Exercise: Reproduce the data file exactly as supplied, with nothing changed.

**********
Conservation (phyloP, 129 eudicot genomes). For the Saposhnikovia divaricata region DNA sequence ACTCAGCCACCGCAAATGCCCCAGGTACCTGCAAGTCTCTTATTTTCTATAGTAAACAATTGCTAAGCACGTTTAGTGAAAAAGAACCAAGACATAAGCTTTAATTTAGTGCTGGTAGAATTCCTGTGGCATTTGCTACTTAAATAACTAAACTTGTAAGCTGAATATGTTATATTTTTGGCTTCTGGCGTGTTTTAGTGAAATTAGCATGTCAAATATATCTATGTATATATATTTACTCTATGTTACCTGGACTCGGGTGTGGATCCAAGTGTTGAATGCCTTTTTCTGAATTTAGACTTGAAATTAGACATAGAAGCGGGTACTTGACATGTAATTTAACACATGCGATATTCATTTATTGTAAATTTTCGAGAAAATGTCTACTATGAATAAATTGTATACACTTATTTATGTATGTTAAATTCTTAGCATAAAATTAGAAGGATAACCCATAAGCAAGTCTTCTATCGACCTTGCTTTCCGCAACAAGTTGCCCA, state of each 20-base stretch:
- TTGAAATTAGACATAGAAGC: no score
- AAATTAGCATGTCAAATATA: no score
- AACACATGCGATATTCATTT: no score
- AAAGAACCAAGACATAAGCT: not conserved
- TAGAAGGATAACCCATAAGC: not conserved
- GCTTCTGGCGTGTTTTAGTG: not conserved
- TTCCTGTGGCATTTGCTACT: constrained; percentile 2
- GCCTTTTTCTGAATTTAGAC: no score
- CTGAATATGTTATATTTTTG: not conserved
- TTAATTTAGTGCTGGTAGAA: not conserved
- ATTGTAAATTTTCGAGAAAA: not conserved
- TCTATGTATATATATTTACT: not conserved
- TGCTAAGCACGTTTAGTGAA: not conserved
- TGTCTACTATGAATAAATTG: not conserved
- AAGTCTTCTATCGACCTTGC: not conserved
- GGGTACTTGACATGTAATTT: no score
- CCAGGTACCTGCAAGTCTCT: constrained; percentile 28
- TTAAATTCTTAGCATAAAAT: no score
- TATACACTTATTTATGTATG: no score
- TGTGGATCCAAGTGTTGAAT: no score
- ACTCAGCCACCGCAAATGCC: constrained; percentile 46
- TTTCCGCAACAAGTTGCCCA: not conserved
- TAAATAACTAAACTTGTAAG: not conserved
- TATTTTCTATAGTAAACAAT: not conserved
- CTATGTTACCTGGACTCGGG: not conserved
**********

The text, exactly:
Conservation (phyloP, 129 eudicot genomes). For the Saposhnikovia divaricata region DNA sequence ACTCAGCCACCGCAAATGCCCCAGGTACCTGCAAGTCTCTTATTTTCTATAGTAAACAATTGCTAAGCACGTTTAGTGAAAAAGAACCAAGACATAAGCTTTAATTTAGTGCTGGTAGAATTCCTGTGGCATTTGCTACTTAAATAACTAAACTTGTAAGCTGAATATGTTATATTTTTGGCTTCTGGCGTGTTTTAGTGAAATTAGCATGTCAAATATATCTATGTATATATATTTACTCTATGTTACCTGGACTCGGGTGTGGATCCAAGTGTTGAATGCCTTTTTCTGAATTTAGACTTGAAATTAGACATAGAAGCGGGTACTTGACATGTAATTTAACACATGCGATATTCATTTATTGTAAATTTTCGAGAAAATGTCTACTATGAATAAATTGTATACACTTATTTATGTATGTTAAATTCTTAGCATAAAATTAGAAGGATAACCCATAAGCAAGTCTTCTATCGACCTTGCTTTCCGCAACAAGTTGCCCA, state of each 20-base stretch:
- TTGAAATTAGACATAGAAGC: no score
- AAATTAGCATGTCAAATATA: no score
- AACACATGCGATATTCATTT: no score
- AAAGAACCAAGACATAAGCT: not conserved
- TAGAAGGATAACCCATAAGC: not conserved
- GCTTCTGGCGTGTTTTAGTG: not conserved
- TTCCTGTGGCATTTGCTACT: constrained; percentile 2
- GCCTTTTTCTGAATTTAGAC: no score
- CTGAATATGTTATATTTTTG: not conserved
- TTAATTTAGTGCTGGTAGAA: not conserved
- ATTGTAAATTTTCGAGAAAA: not conserved
- TCTATGTATATATATTTACT: not conserved
- TGCTAAGCACGTTTAGTGAA: not conserved
- TGTCTACTATGAATAAATTG: not conserved
- AAGTCTTCTATCGACCTTGC: not conserved
- GGGTACTTGACATGTAATTT: no score
- CCAGGTACCTGCAAGTCTCT: constrained; percentile 28
- TTAAATTCTTAGCATAAAAT: no score
- TATACACTTATTTATGTATG: no score
- TGTGGATCCAAGTGTTGAAT: no score
- ACTCAGCCACCGCAAATGCC: constrained; percentile 46
- TTTCCGCAACAAGTTGCCCA: not conserved
- TAAATAACTAAACTTGTAAG: not conserved
- TATTTTCTATAGTAAACAAT: not conserved
- CTATGTTACCTGGACTCGGG: not conserved